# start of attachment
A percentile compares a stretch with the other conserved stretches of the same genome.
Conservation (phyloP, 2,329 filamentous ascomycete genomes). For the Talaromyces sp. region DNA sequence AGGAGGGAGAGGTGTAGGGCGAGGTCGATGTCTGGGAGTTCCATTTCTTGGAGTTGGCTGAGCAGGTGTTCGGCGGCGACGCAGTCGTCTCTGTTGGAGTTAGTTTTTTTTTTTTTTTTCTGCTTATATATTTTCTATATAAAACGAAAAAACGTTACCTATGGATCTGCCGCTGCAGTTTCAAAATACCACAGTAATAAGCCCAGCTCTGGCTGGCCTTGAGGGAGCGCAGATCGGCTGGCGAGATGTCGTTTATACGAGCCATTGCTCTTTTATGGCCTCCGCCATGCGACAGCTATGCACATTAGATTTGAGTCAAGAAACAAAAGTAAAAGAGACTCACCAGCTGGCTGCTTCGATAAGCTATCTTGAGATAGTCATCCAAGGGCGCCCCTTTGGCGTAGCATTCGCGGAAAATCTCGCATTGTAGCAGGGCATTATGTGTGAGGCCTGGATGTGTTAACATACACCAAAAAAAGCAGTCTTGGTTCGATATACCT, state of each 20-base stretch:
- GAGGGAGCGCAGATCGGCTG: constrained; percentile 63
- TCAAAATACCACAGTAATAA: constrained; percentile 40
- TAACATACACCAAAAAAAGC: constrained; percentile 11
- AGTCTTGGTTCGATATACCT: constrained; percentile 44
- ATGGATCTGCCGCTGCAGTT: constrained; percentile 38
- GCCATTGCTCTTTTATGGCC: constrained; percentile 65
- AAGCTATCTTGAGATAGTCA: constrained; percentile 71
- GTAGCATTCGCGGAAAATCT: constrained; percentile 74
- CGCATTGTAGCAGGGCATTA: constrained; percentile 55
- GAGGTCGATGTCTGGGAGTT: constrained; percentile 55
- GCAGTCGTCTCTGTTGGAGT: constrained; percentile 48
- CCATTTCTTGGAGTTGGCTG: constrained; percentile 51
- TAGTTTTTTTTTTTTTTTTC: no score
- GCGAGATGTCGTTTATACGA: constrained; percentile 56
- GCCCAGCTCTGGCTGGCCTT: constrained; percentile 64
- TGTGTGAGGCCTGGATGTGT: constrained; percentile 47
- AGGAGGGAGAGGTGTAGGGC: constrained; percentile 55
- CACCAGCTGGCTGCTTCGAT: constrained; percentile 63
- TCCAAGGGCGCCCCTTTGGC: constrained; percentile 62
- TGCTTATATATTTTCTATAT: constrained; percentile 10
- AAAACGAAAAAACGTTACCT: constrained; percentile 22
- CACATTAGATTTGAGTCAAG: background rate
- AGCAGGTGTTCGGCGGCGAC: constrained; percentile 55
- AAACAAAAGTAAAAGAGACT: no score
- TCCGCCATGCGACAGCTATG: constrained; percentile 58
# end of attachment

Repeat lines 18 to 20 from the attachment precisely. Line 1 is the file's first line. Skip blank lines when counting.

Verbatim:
- TGTGTGAGGCCTGGATGTGT: constrained; percentile 47
- AGGAGGGAGAGGTGTAGGGC: constrained; percentile 55
- CACCAGCTGGCTGCTTCGAT: constrained; percentile 63